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Frequently Asked Questions

Clinical legal education at King Hall complements the course work that constitutes the majority of your educational experience.  Through direct work on clients’ cases, you can gain a deeper understanding of the substantive law, develop skills, gain insights into the operation of our society's institutions, appreciate how and when you can be an advocate for change, and generally develop a sense of what career path you would like to follow.

The UC Davis Clinical Program is an integral part of the law school curriculum. It aims include:

  • To provide the skills training that comes from representing individuals and organizations in a live-client setting.
  • To provide training in specialized areas of the law of interest to students.
  • To contextualize legal ethics and professional responsibility by placing students at the center of their clients’ lived realities.
  • To provide a law-in-action approach to the related in-class training that students obtain from their classroom experience.
  • To bring our students’ critical perspective to bear on the day-to-day issues of the legal process.  
  • To keep enthusiasm for the practice of law alive.
  • To aid career development plans through the work experience and relationships built in the clinical setting.
  • To aid clients (generally low-income) by adding the ability and enthusiasm of our students to the better resolution of problems.
  • To aid practitioners and law-related offices by exposure to the fresh ideas from our students.
  • To provide useful additional stateside and national exposure to King Hall.

The Clinical Program has six clinics that offer students practice opportunities in the areas of immigration law, prisoners’ rights, civil rights, family law, criminal law and appellate practice. Students will represent clients during all aspects of a legal case.  Students will have the opportunity to interview and counsel clients, write legal briefs, memos, motions on behalf of clients, engage in discovery and other pre-trial activities, and advocate for their clients’ interests in legal and policy forums.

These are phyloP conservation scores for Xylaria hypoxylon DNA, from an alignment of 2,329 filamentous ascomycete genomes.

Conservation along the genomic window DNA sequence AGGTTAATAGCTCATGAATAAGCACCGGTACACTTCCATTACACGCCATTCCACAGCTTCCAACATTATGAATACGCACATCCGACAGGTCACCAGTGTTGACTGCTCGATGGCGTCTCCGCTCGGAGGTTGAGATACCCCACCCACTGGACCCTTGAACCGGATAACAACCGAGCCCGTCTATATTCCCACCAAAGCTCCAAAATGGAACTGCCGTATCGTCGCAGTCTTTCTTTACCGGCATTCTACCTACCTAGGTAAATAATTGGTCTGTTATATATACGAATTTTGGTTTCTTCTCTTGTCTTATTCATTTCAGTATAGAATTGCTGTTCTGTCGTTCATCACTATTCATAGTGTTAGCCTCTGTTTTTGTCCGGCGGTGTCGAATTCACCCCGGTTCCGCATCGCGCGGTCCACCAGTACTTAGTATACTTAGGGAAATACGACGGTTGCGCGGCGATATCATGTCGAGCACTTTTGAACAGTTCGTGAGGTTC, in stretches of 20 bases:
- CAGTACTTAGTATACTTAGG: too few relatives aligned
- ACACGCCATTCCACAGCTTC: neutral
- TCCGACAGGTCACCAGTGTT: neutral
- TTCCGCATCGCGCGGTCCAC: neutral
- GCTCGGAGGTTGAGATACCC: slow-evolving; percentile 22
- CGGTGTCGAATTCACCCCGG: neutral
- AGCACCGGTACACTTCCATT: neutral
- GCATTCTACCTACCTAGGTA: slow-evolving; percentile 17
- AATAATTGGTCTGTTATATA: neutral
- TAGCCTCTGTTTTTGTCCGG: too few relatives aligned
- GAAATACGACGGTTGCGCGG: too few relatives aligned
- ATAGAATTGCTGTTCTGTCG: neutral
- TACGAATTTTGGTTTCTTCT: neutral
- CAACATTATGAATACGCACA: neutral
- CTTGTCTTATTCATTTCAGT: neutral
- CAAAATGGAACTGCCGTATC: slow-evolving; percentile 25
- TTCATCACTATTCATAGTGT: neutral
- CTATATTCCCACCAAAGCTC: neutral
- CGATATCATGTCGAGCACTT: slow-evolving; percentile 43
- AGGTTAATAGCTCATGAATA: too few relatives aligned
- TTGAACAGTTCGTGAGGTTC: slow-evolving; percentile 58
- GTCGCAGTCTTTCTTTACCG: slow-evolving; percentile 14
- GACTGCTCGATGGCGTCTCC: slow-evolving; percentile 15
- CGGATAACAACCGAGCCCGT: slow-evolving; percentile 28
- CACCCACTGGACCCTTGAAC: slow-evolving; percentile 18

You may enroll in a clinic in your second or third year of law school.

The Clinics are graded courses with a classroom component and are considered electives.  You may take as many clinics as you would like consecutively. 

Students may take an advanced clinic if it is being offered.  Students in an advanced clinic will perform more advanced and different work than that conducted in the initial enrollment of the course. It is clinic policy that students enrolled in a clinic may not be concurrently enrolled in an externship.

Each of the clinics in the Clinical Program has its own credit guidelines. The Civil Rights and Prison Law clinics offer variable credits ranging from two to six credits a semester. The Immigration Law Clinic and Family Protection Legal Assistance Clinics are year-long courses offering four credits each semester.  The California Supreme Court Clinic is a one-semester, six-unit course.

Please check the application for individual clinic pre-requisites and priority information.

  • California Supreme Court Clinic is limited to 6 students.
  • Civil Rights is limited to 12 students.
  • Immigration Law is limited to 24 students.
  • Prison Law is limited to 10 students.
  • Family Protection and Legal Assistance is limited to 12 students.
  • Aoki Federal Defender Clinic is limited to 6 students.

  1. Plan your schedule and expect to spend 15-20 hours per week on clinic work.
  2. Think about your goals for the Clinical.
  3. Examine all the data available to choose a placement of interest to you. Talk with the Clinical Directors and to any students previously placed in the Clinic of interest to you.
  4. Schedule your clinical time in at least four-hour blocks.
  5. Study the Code of Professional Responsibility (which you must certify to having read under State Bar Rules).
  6. Remember that the attorney-client relationship of which you are now a part is a confidential one.
  7. Make a good impression from the very beginning but know your limitations. Work hard, but don't take on anything that you're not sure you can handle.
  8. Do not hesitate to ask questions no matter how simple.
  9. Use your initiative to get what you want from your clinical experience.
  10. Maintain an open-minded objective critical learning state of mind throughout your clinical experience.